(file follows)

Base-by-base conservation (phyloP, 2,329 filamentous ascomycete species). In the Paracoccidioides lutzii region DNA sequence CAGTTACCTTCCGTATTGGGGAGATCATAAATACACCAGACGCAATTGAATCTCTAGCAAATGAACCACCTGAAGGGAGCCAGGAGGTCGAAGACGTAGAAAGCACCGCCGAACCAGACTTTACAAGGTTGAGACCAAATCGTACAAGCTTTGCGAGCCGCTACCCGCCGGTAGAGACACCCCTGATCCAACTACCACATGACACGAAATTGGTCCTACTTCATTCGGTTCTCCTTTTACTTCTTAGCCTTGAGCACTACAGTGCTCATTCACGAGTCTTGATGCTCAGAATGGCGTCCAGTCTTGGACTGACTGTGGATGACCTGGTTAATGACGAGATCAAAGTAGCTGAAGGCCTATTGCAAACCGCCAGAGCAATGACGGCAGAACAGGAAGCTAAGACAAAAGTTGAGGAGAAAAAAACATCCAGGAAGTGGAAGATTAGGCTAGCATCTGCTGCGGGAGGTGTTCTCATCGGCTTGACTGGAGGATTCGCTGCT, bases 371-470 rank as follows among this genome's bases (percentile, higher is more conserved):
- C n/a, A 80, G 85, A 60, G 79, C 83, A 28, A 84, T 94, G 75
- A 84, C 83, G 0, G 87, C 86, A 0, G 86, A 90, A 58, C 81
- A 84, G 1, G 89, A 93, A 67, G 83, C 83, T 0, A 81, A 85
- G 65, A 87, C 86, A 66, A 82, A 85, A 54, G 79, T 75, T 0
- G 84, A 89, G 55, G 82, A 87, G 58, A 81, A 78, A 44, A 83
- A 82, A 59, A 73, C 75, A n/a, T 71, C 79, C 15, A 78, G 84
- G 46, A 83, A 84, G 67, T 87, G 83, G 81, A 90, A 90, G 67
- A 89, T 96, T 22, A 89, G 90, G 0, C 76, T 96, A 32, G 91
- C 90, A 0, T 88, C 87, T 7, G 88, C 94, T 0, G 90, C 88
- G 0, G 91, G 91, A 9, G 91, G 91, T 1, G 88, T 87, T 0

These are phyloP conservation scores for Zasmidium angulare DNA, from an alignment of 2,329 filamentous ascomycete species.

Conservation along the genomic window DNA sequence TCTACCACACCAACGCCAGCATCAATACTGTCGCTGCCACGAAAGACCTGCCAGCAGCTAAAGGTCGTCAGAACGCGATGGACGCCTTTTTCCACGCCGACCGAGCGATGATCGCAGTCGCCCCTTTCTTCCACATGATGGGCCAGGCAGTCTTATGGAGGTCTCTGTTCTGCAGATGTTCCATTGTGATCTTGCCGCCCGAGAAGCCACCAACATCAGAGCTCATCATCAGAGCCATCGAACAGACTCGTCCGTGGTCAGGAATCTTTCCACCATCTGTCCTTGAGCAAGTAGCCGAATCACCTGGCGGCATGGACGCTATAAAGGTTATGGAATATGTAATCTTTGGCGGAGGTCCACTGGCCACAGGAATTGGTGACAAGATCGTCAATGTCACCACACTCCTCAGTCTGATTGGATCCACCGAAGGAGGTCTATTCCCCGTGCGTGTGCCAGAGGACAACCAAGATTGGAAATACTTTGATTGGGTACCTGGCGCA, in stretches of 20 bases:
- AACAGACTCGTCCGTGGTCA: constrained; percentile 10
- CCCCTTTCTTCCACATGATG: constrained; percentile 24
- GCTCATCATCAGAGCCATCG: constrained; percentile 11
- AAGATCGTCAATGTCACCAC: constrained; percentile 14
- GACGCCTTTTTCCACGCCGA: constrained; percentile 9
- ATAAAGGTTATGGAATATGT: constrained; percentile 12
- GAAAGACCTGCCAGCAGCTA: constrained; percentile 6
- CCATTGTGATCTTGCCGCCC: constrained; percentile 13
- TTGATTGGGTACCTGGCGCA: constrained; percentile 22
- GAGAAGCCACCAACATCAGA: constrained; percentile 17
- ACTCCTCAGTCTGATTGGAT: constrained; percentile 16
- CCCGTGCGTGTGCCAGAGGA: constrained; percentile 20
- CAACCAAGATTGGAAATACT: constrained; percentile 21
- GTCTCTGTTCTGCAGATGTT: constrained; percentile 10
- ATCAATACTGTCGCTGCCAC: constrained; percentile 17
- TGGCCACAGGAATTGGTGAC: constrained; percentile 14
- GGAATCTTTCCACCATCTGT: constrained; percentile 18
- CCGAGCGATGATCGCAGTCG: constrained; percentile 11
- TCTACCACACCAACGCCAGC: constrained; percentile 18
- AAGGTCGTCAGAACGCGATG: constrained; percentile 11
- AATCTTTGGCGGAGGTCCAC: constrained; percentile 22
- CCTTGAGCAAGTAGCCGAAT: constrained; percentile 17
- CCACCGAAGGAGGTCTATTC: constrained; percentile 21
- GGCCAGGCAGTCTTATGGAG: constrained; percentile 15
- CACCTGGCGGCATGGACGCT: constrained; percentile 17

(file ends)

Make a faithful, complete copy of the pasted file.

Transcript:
Base-by-base conservation (phyloP, 2,329 filamentous ascomycete species). In the Paracoccidioides lutzii region DNA sequence CAGTTACCTTCCGTATTGGGGAGATCATAAATACACCAGACGCAATTGAATCTCTAGCAAATGAACCACCTGAAGGGAGCCAGGAGGTCGAAGACGTAGAAAGCACCGCCGAACCAGACTTTACAAGGTTGAGACCAAATCGTACAAGCTTTGCGAGCCGCTACCCGCCGGTAGAGACACCCCTGATCCAACTACCACATGACACGAAATTGGTCCTACTTCATTCGGTTCTCCTTTTACTTCTTAGCCTTGAGCACTACAGTGCTCATTCACGAGTCTTGATGCTCAGAATGGCGTCCAGTCTTGGACTGACTGTGGATGACCTGGTTAATGACGAGATCAAAGTAGCTGAAGGCCTATTGCAAACCGCCAGAGCAATGACGGCAGAACAGGAAGCTAAGACAAAAGTTGAGGAGAAAAAAACATCCAGGAAGTGGAAGATTAGGCTAGCATCTGCTGCGGGAGGTGTTCTCATCGGCTTGACTGGAGGATTCGCTGCT, bases 371-470 rank as follows among this genome's bases (percentile, higher is more conserved):
- C n/a, A 80, G 85, A 60, G 79, C 83, A 28, A 84, T 94, G 75
- A 84, C 83, G 0, G 87, C 86, A 0, G 86, A 90, A 58, C 81
- A 84, G 1, G 89, A 93, A 67, G 83, C 83, T 0, A 81, A 85
- G 65, A 87, C 86, A 66, A 82, A 85, A 54, G 79, T 75, T 0
- G 84, A 89, G 55, G 82, A 87, G 58, A 81, A 78, A 44, A 83
- A 82, A 59, A 73, C 75, A n/a, T 71, C 79, C 15, A 78, G 84
- G 46, A 83, A 84, G 67, T 87, G 83, G 81, A 90, A 90, G 67
- A 89, T 96, T 22, A 89, G 90, G 0, C 76, T 96, A 32, G 91
- C 90, A 0, T 88, C 87, T 7, G 88, C 94, T 0, G 90, C 88
- G 0, G 91, G 91, A 9, G 91, G 91, T 1, G 88, T 87, T 0

These are phyloP conservation scores for Zasmidium angulare DNA, from an alignment of 2,329 filamentous ascomycete species.

Conservation along the genomic window DNA sequence TCTACCACACCAACGCCAGCATCAATACTGTCGCTGCCACGAAAGACCTGCCAGCAGCTAAAGGTCGTCAGAACGCGATGGACGCCTTTTTCCACGCCGACCGAGCGATGATCGCAGTCGCCCCTTTCTTCCACATGATGGGCCAGGCAGTCTTATGGAGGTCTCTGTTCTGCAGATGTTCCATTGTGATCTTGCCGCCCGAGAAGCCACCAACATCAGAGCTCATCATCAGAGCCATCGAACAGACTCGTCCGTGGTCAGGAATCTTTCCACCATCTGTCCTTGAGCAAGTAGCCGAATCACCTGGCGGCATGGACGCTATAAAGGTTATGGAATATGTAATCTTTGGCGGAGGTCCACTGGCCACAGGAATTGGTGACAAGATCGTCAATGTCACCACACTCCTCAGTCTGATTGGATCCACCGAAGGAGGTCTATTCCCCGTGCGTGTGCCAGAGGACAACCAAGATTGGAAATACTTTGATTGGGTACCTGGCGCA, in stretches of 20 bases:
- AACAGACTCGTCCGTGGTCA: constrained; percentile 10
- CCCCTTTCTTCCACATGATG: constrained; percentile 24
- GCTCATCATCAGAGCCATCG: constrained; percentile 11
- AAGATCGTCAATGTCACCAC: constrained; percentile 14
- GACGCCTTTTTCCACGCCGA: constrained; percentile 9
- ATAAAGGTTATGGAATATGT: constrained; percentile 12
- GAAAGACCTGCCAGCAGCTA: constrained; percentile 6
- CCATTGTGATCTTGCCGCCC: constrained; percentile 13
- TTGATTGGGTACCTGGCGCA: constrained; percentile 22
- GAGAAGCCACCAACATCAGA: constrained; percentile 17
- ACTCCTCAGTCTGATTGGAT: constrained; percentile 16
- CCCGTGCGTGTGCCAGAGGA: constrained; percentile 20
- CAACCAAGATTGGAAATACT: constrained; percentile 21
- GTCTCTGTTCTGCAGATGTT: constrained; percentile 10
- ATCAATACTGTCGCTGCCAC: constrained; percentile 17
- TGGCCACAGGAATTGGTGAC: constrained; percentile 14
- GGAATCTTTCCACCATCTGT: constrained; percentile 18
- CCGAGCGATGATCGCAGTCG: constrained; percentile 11
- TCTACCACACCAACGCCAGC: constrained; percentile 18
- AAGGTCGTCAGAACGCGATG: constrained; percentile 11
- AATCTTTGGCGGAGGTCCAC: constrained; percentile 22
- CCTTGAGCAAGTAGCCGAAT: constrained; percentile 17
- CCACCGAAGGAGGTCTATTC: constrained; percentile 21
- GGCCAGGCAGTCTTATGGAG: constrained; percentile 15
- CACCTGGCGGCATGGACGCT: constrained; percentile 17